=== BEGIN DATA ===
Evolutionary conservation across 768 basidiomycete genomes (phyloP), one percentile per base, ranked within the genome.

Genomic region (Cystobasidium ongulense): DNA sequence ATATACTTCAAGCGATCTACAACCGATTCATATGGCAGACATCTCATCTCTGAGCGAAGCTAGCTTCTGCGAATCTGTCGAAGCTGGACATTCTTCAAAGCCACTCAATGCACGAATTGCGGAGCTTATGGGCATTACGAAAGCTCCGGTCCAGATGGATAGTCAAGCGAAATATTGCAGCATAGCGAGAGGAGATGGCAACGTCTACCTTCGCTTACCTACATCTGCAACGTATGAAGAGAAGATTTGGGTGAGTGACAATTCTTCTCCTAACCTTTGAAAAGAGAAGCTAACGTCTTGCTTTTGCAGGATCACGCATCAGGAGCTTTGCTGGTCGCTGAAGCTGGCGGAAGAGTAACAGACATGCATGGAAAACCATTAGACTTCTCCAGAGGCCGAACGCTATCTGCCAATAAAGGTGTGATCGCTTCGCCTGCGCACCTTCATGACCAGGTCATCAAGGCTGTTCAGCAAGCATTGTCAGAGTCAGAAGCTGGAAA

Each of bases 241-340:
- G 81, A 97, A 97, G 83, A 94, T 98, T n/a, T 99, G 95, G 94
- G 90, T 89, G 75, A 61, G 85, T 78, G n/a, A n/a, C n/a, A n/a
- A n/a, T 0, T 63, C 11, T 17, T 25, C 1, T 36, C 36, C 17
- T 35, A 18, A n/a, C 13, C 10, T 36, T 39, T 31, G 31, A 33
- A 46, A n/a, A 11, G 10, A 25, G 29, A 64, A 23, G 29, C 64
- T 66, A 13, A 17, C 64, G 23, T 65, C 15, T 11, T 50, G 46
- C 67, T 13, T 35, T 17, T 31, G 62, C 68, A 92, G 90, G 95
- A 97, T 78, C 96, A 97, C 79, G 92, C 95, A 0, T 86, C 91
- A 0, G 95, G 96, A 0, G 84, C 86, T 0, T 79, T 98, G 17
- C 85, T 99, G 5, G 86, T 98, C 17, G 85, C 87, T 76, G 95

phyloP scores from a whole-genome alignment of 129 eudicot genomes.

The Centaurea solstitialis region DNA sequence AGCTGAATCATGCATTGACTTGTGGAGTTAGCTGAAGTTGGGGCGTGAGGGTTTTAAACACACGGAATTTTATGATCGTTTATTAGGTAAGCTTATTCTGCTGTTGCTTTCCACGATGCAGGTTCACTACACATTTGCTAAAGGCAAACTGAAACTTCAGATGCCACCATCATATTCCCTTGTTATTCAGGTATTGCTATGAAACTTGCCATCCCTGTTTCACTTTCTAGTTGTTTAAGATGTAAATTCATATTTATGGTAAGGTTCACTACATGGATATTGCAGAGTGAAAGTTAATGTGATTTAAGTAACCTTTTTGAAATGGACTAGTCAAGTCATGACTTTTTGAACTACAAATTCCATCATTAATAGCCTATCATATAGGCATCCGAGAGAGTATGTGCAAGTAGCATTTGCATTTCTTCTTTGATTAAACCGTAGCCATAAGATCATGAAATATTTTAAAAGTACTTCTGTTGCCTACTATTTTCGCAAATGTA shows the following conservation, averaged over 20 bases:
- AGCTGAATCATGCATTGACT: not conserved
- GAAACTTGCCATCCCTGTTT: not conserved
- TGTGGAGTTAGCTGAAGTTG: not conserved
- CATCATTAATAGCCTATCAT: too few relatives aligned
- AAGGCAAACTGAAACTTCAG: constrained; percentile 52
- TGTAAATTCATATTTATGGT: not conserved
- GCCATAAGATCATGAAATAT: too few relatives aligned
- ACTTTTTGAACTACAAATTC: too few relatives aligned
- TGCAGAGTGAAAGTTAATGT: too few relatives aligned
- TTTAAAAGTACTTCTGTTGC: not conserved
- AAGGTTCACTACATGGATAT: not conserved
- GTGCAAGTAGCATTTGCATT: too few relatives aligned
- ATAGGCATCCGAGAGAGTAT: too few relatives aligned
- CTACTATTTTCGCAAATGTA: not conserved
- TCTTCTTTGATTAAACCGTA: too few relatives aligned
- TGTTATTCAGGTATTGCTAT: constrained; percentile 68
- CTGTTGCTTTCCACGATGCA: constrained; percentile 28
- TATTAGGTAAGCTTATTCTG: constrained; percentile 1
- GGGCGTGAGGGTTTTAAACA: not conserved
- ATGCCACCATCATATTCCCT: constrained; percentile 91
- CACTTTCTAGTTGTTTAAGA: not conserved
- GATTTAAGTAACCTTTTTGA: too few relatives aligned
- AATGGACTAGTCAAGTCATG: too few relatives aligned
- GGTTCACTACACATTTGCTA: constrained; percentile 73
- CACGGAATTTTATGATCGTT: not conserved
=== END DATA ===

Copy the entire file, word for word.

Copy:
Evolutionary conservation across 768 basidiomycete genomes (phyloP), one percentile per base, ranked within the genome.

Genomic region (Cystobasidium ongulense): DNA sequence ATATACTTCAAGCGATCTACAACCGATTCATATGGCAGACATCTCATCTCTGAGCGAAGCTAGCTTCTGCGAATCTGTCGAAGCTGGACATTCTTCAAAGCCACTCAATGCACGAATTGCGGAGCTTATGGGCATTACGAAAGCTCCGGTCCAGATGGATAGTCAAGCGAAATATTGCAGCATAGCGAGAGGAGATGGCAACGTCTACCTTCGCTTACCTACATCTGCAACGTATGAAGAGAAGATTTGGGTGAGTGACAATTCTTCTCCTAACCTTTGAAAAGAGAAGCTAACGTCTTGCTTTTGCAGGATCACGCATCAGGAGCTTTGCTGGTCGCTGAAGCTGGCGGAAGAGTAACAGACATGCATGGAAAACCATTAGACTTCTCCAGAGGCCGAACGCTATCTGCCAATAAAGGTGTGATCGCTTCGCCTGCGCACCTTCATGACCAGGTCATCAAGGCTGTTCAGCAAGCATTGTCAGAGTCAGAAGCTGGAAA

Each of bases 241-340:
- G 81, A 97, A 97, G 83, A 94, T 98, T n/a, T 99, G 95, G 94
- G 90, T 89, G 75, A 61, G 85, T 78, G n/a, A n/a, C n/a, A n/a
- A n/a, T 0, T 63, C 11, T 17, T 25, C 1, T 36, C 36, C 17
- T 35, A 18, A n/a, C 13, C 10, T 36, T 39, T 31, G 31, A 33
- A 46, A n/a, A 11, G 10, A 25, G 29, A 64, A 23, G 29, C 64
- T 66, A 13, A 17, C 64, G 23, T 65, C 15, T 11, T 50, G 46
- C 67, T 13, T 35, T 17, T 31, G 62, C 68, A 92, G 90, G 95
- A 97, T 78, C 96, A 97, C 79, G 92, C 95, A 0, T 86, C 91
- A 0, G 95, G 96, A 0, G 84, C 86, T 0, T 79, T 98, G 17
- C 85, T 99, G 5, G 86, T 98, C 17, G 85, C 87, T 76, G 95

phyloP scores from a whole-genome alignment of 129 eudicot genomes.

The Centaurea solstitialis region DNA sequence AGCTGAATCATGCATTGACTTGTGGAGTTAGCTGAAGTTGGGGCGTGAGGGTTTTAAACACACGGAATTTTATGATCGTTTATTAGGTAAGCTTATTCTGCTGTTGCTTTCCACGATGCAGGTTCACTACACATTTGCTAAAGGCAAACTGAAACTTCAGATGCCACCATCATATTCCCTTGTTATTCAGGTATTGCTATGAAACTTGCCATCCCTGTTTCACTTTCTAGTTGTTTAAGATGTAAATTCATATTTATGGTAAGGTTCACTACATGGATATTGCAGAGTGAAAGTTAATGTGATTTAAGTAACCTTTTTGAAATGGACTAGTCAAGTCATGACTTTTTGAACTACAAATTCCATCATTAATAGCCTATCATATAGGCATCCGAGAGAGTATGTGCAAGTAGCATTTGCATTTCTTCTTTGATTAAACCGTAGCCATAAGATCATGAAATATTTTAAAAGTACTTCTGTTGCCTACTATTTTCGCAAATGTA shows the following conservation, averaged over 20 bases:
- AGCTGAATCATGCATTGACT: not conserved
- GAAACTTGCCATCCCTGTTT: not conserved
- TGTGGAGTTAGCTGAAGTTG: not conserved
- CATCATTAATAGCCTATCAT: too few relatives aligned
- AAGGCAAACTGAAACTTCAG: constrained; percentile 52
- TGTAAATTCATATTTATGGT: not conserved
- GCCATAAGATCATGAAATAT: too few relatives aligned
- ACTTTTTGAACTACAAATTC: too few relatives aligned
- TGCAGAGTGAAAGTTAATGT: too few relatives aligned
- TTTAAAAGTACTTCTGTTGC: not conserved
- AAGGTTCACTACATGGATAT: not conserved
- GTGCAAGTAGCATTTGCATT: too few relatives aligned
- ATAGGCATCCGAGAGAGTAT: too few relatives aligned
- CTACTATTTTCGCAAATGTA: not conserved
- TCTTCTTTGATTAAACCGTA: too few relatives aligned
- TGTTATTCAGGTATTGCTAT: constrained; percentile 68
- CTGTTGCTTTCCACGATGCA: constrained; percentile 28
- TATTAGGTAAGCTTATTCTG: constrained; percentile 1
- GGGCGTGAGGGTTTTAAACA: not conserved
- ATGCCACCATCATATTCCCT: constrained; percentile 91
- CACTTTCTAGTTGTTTAAGA: not conserved
- GATTTAAGTAACCTTTTTGA: too few relatives aligned
- AATGGACTAGTCAAGTCATG: too few relatives aligned
- GGTTCACTACACATTTGCTA: constrained; percentile 73
- CACGGAATTTTATGATCGTT: not conserved